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Current pharmacological treatments for rheumatoid arthritis (RA), including non-steroidal anti-inflammatory drugs (NSAIDs), disease modifying anti-rheumatic drugs (DMARDs), and corticosteroids, have been moderately successful in alleviating the discomforts associated with swollen, painful joints. However, conventional medical approaches to treatment have had little or no impact on the disease course of RA.1 Innovative strategies, particularly those based on new concepts in the immunobiology of RA, are being developed to target cellular inflammatory mechanisms and potentially prevent disease progression. The more promising of these treatments seem to be those that block the effects of tumour necrosis factor (TNF) α, because this proinflammatory cytokine seems to play a central part in the immunopathogenesis of RA.2 ,3
Biological agents such as antibodies and soluble TNF receptors that bind TNF α with high specificity neutralise its activity and have been developed for use as therapeutic agents. Several are currently being evaluated in patients with RA (table 1). Infliximab, cA2, is a chimeric monoclonal antibody (mAb) that consists of the variable region of a murine anti-TNF mAb coupled to the constant region of human IgG1κ.4 ,5 The resulting construct is approximately two thirds human. CDP571 is a humanised mAb consisting of the complementarity determining regions of a murine anti-TNF mAb grafted into a human immunoglobulin (IgG4κ).6 This mAb is approximately 95% human. Etanercept is a fusion protein consisting of two recombinant p75 TNF receptors attached to the Fc portion of a human IgG1.7 Although this construct consists of two independent elements, which themselves contain 100% human peptide sequences, they are arranged in an unnatural configuration.
The duration of the therapeutic efficacy of these TNF antagonists may be limited by an immune response to their non-human elements or artificially fused human sequences. The development of antibodies to these biological agents could reduce their half life, thereby decreasing efficacy.8 In addition, an immune response could result in adverse events from the formation of immune complexes or the development of hypersensitivity. For these reasons, an antibody that is fully human may have greater therapeutic potential.
Development of a fully human anti-TNF antibody
BASF Pharma set out to develop a fully human, anti-TNF mAb structurally identical to naturally occurring human antibodies and therefore less likely to engender an immune response in the recipient. The generation of a fully human anti-TNF mAb required bioengineering techniques9 that mimic immune selection in humans and contrast with existing means of “humanising” murine monoclonal antibodies in that the antibodies derived are completely human. The result of this effort is D2E7, a new class of anti-TNF mAb, which may have advantages in minimising antigenicity in humans.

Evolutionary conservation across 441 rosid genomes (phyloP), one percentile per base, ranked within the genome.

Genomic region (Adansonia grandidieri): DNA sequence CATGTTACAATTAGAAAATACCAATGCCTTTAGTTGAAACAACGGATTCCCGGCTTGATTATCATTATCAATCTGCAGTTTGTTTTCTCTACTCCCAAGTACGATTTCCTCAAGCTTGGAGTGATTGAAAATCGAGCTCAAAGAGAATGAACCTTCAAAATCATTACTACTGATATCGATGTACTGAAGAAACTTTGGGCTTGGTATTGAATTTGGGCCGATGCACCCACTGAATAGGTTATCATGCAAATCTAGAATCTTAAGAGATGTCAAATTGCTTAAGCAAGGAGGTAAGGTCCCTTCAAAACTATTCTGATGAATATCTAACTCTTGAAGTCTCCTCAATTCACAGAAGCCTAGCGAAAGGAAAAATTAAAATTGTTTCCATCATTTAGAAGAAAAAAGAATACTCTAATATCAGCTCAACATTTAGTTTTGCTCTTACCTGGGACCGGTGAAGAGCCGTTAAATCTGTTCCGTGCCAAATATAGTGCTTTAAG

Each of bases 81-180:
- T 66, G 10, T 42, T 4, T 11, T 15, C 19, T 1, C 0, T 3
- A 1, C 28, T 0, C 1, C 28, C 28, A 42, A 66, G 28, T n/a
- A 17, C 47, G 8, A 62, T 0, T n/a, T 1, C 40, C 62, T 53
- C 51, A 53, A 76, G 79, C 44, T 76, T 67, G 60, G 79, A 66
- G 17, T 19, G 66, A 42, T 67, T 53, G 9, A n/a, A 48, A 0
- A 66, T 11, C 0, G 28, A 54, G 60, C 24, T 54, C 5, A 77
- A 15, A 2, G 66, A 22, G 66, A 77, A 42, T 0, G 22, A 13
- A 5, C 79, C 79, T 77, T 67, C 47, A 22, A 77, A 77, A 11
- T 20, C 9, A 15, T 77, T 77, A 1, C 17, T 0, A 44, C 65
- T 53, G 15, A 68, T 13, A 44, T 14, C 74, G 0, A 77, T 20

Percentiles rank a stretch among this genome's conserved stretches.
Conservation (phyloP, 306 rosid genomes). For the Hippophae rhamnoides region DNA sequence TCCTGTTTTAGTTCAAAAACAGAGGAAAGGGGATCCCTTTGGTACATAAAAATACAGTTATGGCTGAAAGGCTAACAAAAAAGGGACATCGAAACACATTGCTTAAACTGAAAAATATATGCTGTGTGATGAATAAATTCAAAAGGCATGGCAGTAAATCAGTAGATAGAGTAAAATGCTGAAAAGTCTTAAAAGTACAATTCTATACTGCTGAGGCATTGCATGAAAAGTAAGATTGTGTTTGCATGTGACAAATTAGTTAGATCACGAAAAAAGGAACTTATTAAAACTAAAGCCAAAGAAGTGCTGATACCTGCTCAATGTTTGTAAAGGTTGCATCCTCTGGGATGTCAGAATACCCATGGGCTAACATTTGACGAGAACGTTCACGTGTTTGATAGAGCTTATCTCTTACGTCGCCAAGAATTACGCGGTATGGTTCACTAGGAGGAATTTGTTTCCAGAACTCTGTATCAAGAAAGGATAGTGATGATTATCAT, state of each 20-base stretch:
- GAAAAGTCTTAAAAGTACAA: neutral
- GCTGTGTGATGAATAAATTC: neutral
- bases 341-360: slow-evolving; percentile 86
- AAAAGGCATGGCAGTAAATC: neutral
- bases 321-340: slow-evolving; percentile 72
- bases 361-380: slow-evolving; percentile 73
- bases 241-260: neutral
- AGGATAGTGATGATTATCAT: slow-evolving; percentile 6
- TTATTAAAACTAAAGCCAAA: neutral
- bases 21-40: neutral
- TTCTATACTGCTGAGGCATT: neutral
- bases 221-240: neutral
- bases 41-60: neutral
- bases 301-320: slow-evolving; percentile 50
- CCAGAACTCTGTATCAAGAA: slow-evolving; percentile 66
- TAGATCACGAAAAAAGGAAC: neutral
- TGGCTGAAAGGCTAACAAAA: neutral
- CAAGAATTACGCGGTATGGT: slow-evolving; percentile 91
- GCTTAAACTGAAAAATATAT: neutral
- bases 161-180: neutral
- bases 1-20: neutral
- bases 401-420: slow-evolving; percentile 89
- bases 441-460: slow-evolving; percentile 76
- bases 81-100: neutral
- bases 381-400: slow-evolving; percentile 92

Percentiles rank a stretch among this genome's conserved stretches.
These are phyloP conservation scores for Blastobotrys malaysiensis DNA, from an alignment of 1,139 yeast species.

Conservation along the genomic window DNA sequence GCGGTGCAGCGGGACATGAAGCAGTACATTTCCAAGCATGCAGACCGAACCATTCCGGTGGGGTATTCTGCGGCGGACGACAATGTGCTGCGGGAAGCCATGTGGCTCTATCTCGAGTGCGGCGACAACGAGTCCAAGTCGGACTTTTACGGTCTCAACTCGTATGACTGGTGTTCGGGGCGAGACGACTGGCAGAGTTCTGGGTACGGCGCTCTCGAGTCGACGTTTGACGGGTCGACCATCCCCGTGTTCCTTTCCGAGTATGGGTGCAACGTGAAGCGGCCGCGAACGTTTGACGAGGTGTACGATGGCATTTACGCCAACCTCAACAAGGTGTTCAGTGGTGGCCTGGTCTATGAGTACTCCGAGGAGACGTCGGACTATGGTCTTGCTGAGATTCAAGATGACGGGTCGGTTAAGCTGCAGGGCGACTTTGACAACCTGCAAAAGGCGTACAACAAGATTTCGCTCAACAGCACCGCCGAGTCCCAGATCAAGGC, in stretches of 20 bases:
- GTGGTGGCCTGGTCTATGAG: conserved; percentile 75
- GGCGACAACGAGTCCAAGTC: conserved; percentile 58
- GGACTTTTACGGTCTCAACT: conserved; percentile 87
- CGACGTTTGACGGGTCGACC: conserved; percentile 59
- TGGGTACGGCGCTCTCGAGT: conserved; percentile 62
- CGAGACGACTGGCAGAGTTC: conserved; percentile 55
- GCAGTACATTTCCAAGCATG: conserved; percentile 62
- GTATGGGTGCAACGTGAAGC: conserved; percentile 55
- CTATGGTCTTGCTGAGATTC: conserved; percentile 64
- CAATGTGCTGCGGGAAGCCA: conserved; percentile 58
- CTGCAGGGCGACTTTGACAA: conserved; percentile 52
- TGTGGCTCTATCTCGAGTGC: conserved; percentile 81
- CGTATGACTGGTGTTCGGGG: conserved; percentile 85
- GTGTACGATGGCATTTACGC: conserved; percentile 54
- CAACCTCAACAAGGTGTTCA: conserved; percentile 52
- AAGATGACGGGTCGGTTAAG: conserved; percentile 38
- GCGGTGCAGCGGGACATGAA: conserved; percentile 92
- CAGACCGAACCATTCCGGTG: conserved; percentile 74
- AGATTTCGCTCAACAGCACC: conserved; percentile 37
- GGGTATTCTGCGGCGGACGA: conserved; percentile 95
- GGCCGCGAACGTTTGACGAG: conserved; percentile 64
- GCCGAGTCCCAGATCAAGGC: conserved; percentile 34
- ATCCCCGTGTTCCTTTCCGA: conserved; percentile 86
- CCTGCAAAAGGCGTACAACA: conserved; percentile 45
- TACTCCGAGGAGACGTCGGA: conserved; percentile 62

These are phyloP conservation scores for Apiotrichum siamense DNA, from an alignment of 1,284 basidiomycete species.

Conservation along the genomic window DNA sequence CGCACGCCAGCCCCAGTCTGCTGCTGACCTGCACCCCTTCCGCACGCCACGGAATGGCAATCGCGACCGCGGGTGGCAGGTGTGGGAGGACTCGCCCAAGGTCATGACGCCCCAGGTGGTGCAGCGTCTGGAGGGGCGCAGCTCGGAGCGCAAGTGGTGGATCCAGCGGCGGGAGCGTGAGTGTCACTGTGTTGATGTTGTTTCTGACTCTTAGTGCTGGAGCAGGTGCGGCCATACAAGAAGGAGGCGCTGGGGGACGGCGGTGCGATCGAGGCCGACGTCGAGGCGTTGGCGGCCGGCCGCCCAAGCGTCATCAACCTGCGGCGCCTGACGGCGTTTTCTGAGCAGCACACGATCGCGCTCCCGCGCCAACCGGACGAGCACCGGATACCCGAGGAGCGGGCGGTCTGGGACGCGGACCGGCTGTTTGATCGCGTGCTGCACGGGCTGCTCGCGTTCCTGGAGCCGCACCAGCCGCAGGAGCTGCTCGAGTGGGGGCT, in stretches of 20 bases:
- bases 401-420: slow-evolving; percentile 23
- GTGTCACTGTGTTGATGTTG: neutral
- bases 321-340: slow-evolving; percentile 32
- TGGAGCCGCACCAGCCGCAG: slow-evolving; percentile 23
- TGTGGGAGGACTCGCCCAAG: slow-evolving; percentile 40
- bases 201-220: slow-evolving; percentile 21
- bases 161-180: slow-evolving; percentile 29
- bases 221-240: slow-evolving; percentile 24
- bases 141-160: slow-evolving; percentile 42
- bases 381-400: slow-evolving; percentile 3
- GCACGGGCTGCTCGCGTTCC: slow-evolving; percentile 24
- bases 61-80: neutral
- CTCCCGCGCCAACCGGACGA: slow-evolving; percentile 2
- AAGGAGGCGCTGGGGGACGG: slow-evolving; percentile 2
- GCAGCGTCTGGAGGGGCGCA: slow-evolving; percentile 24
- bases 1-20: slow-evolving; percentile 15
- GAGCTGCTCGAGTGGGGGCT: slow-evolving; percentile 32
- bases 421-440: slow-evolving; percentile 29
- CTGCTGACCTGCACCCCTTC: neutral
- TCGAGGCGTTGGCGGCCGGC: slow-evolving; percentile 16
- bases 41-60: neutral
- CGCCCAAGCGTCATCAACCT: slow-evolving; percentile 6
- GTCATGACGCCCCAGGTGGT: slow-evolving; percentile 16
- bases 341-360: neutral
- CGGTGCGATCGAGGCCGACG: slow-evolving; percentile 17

The efficacy and safety of D2E7 were evaluated in a number of experimental systems. The ability of D2E7 to neutralise TNF bioactivity was demonstrated in three different in vitro cell systems. Additionally, the effectiveness of D2E7 in preventing polyarthritis was shown in a transgenic mouse model that mimics the clinical and histopathological progression of RA in humans.10 D2E7 treated mice showed no clinical signs of arthritis during the 11 week study period. Microscopical examinations of the ankle joints of the animals showed no histopathological changes. In contrast, control mice developed severe arthritis with cartilage destruction and bone erosion.
Preliminary clinical data
There are important similarities in the designs of the early clinical trials assessing D2E7 in RA. All studies enrolled patients with an established diagnosis of RA who also had active disease, as evidenced by having a combination of swollen and tender joints, increased concentrations of acute phase reactants, and prolonged early morning stiffness. In addition, all trials involved RA patients with long disease duration and a history of failure of several DMARDs. During the trials, patients were allowed to continue stable doses of NSAIDs and corticosteroids. Efficacy was assessed using composite criteria, such as the American College of Rheumatology improvement criteria (ACR 20)11 and the Disease Activity Score (DAS).12 Such criteria, which require improvement in multiple variables, are more stringent than is improvement in one or only selected clinical variables. For example, to be classified as a responder according to ACR 20 criteria, patients must demonstrate: (1) greater than or equal to 20% improvement in swollen joint count; (2) greater than or equal to 20% improvement in tender joint count and; (3) at least 20% improvement in three of five other measures (patient global assessment of disease activity, physician global assessment of disease activity, patient assessment of pain, an acute phase reactant (for example, erythrocyte sedimentation rate (ESR) or C reactive protein), and a measure of disability (for example, the Health Assessment Questionnaire)). The DAS is a composite score of tender joints, swollen joints, ESR and patient's assessment of disease activity as measured on a visual analogue scale.